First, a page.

Now I can really say, YES! REALLY (??!!???!!!????!!!!) Well, YES! It is! It is Good! My CT scan I had today is what I mean! I couldn't be more ecstatic, or, rapturous (which is another word for ecstatic, according to the thesaurus). This is what it is to be happy! The low down (or should I say the "high up"?) is that things are still all stable. This meanings really nothing has changed since September and that's four months. So the plan is to continue on with chemo, but we're adding a new one to the "cocktail" that has some potential to start shrinking stuff, or so thinks my oncologist. I don't know what to do with myself tonight. New episodes of "The Office" and "Thirty Rock" are on, but I feel I will be too distracted with happiness to keep my seat. I could work on my rug, but same thing, my rumpus will just want to jet off the couch. I guess I'll dance. Stevie Wonder would want me to dance, and so I think I'll dance to Stevie Wonder tonight. I won't be taping myself dancing to Stevie Wonder for YouTube or anything, but you can imagine it if you want.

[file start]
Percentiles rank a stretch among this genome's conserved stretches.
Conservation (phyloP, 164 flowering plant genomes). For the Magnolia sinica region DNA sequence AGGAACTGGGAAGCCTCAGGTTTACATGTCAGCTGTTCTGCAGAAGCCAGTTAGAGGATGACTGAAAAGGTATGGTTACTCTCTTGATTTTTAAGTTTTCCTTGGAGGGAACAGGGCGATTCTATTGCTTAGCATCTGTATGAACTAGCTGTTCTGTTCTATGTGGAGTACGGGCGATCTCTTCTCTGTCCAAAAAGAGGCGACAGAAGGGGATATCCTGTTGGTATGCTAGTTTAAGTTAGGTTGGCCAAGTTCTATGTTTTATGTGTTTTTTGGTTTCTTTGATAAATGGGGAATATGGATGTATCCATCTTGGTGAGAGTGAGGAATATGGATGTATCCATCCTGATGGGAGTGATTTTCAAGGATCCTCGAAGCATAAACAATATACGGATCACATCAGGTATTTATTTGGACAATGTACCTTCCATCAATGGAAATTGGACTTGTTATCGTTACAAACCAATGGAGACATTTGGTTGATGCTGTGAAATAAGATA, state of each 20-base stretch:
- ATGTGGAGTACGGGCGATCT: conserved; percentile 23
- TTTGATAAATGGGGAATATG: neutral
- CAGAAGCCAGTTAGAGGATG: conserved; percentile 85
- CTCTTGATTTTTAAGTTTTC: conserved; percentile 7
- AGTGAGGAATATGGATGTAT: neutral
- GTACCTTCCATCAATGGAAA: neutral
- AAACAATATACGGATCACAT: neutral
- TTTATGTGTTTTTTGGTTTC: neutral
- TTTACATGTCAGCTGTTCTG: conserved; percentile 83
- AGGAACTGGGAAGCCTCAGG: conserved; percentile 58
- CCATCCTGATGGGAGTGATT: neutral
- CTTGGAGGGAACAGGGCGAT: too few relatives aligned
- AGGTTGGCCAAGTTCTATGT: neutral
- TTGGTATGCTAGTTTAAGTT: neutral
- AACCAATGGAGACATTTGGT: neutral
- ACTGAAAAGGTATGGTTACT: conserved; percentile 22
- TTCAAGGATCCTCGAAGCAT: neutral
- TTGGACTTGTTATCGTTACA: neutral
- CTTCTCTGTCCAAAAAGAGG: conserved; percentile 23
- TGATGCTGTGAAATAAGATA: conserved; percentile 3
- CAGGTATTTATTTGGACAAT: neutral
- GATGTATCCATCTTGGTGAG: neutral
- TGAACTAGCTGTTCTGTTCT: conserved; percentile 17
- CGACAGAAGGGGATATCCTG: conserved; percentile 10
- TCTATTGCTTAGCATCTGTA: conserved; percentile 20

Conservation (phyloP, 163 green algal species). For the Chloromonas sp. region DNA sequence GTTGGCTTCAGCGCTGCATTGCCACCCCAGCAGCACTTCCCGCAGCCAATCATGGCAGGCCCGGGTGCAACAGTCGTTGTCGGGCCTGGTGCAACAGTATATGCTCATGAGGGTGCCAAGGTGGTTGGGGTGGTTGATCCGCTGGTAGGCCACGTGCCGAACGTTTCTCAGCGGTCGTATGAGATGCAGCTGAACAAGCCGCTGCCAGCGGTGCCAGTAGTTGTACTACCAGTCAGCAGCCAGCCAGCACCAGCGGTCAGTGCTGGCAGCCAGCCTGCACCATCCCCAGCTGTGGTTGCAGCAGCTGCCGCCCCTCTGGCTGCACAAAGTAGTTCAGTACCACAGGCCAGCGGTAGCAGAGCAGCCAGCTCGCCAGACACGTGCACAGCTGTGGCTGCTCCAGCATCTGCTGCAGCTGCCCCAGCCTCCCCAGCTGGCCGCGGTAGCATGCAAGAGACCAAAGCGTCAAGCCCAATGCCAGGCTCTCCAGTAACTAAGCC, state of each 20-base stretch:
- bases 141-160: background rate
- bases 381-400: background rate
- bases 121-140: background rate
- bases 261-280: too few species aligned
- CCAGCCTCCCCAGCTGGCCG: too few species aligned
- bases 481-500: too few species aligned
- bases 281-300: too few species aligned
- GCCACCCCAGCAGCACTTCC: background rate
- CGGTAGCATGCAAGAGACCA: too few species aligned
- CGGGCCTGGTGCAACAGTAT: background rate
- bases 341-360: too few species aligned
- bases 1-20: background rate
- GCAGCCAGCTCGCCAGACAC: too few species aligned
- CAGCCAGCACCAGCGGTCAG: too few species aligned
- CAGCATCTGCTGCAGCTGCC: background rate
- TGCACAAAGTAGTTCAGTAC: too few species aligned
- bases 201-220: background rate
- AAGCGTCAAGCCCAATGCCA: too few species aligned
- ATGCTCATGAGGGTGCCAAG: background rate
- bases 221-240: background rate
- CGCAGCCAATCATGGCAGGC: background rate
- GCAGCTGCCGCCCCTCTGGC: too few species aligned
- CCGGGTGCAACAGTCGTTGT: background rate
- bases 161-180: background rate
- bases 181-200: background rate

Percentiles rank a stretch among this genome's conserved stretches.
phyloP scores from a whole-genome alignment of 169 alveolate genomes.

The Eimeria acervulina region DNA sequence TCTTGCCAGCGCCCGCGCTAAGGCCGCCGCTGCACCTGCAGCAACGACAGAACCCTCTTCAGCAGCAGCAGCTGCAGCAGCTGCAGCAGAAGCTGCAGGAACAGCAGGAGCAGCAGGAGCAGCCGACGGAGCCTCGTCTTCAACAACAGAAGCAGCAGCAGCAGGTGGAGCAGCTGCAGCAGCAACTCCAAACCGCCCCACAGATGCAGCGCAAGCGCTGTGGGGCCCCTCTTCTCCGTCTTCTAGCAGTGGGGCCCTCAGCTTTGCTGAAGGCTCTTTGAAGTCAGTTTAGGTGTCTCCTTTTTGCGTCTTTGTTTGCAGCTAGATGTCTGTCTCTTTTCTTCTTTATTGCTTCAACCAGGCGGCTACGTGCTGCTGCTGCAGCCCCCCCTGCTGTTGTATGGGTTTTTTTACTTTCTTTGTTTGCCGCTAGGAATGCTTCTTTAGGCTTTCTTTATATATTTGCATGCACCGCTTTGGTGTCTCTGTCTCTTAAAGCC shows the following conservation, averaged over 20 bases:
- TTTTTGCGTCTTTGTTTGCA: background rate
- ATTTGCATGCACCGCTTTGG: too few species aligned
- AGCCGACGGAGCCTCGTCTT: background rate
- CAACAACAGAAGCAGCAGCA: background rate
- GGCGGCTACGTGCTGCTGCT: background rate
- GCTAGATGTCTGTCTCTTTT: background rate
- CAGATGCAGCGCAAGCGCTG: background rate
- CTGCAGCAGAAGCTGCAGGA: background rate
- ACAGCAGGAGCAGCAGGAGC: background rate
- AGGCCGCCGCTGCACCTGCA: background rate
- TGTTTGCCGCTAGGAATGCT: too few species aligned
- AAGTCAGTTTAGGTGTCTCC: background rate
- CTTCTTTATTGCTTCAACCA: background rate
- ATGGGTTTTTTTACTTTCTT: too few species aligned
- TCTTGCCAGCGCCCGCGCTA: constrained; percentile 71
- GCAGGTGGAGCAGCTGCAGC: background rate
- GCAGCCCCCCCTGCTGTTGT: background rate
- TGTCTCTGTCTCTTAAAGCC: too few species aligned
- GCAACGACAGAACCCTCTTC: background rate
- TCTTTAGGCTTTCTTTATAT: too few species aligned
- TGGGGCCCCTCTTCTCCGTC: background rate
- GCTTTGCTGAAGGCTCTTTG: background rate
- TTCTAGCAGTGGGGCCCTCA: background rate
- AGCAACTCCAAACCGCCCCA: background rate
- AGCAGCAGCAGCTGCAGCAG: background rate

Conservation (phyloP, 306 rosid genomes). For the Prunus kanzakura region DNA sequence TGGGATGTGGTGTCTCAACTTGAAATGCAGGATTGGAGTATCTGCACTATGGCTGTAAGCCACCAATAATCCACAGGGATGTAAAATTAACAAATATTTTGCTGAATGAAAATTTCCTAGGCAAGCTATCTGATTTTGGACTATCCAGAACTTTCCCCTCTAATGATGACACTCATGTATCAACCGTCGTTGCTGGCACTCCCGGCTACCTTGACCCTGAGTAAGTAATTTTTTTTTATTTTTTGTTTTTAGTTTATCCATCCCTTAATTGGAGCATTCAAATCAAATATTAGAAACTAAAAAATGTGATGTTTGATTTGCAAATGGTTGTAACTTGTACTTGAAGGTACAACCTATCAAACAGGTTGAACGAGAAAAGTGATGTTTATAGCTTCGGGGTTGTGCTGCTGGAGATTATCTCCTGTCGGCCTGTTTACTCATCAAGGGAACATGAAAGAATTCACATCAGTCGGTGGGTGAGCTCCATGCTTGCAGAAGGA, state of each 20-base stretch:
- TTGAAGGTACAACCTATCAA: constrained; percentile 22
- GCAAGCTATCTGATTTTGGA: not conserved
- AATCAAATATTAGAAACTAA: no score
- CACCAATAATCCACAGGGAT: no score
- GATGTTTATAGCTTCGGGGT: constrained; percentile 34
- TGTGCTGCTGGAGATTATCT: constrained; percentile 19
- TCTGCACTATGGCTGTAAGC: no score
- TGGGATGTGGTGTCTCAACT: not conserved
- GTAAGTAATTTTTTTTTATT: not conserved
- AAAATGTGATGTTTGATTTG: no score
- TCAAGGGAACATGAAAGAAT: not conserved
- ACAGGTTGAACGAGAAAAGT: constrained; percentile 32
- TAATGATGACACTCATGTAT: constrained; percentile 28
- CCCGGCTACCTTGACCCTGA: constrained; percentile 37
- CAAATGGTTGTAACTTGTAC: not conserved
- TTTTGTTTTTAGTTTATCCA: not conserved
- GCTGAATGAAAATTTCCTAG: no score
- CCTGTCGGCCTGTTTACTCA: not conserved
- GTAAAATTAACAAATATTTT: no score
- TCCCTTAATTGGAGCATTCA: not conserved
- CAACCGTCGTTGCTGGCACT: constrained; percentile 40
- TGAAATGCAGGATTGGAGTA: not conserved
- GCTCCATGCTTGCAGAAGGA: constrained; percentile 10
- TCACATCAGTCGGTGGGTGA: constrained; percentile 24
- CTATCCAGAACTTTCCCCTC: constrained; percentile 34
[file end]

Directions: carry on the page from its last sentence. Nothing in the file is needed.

I always, always get real antsy the week leading up to a CT scan. But this time it is more than usual. I think it is because in the past, mostly the news from a scan has been less than desirable, and so that is always the news I expect. Since I have been given little glimpses that the treatment I've been on lately might actually be doing something this time, I have more of a reason to feel more hope about the results. So this makes me all the more uneasy about it. Should I hope more this time? Or does that just lead me to be more disappointed when the news comes out bad?
But just think how different my life could change all of a sudden if the news were good! I've been waiting three years for good news!
I'm back already. And this is because I feel almost entirely opposite as I did the last time I checked in. And isn't it amazing! I think a bit of holiday cheer with my wonderful family, looking forward to seeing old friends who are in town, eating marvleously . . . and . . . my best x-mas eve gift, blood from a Type A positive donor! Thank you donor, where ever you may be! You have made worlds of wonder for me! I feel like the old self, the one I like, is back in me again.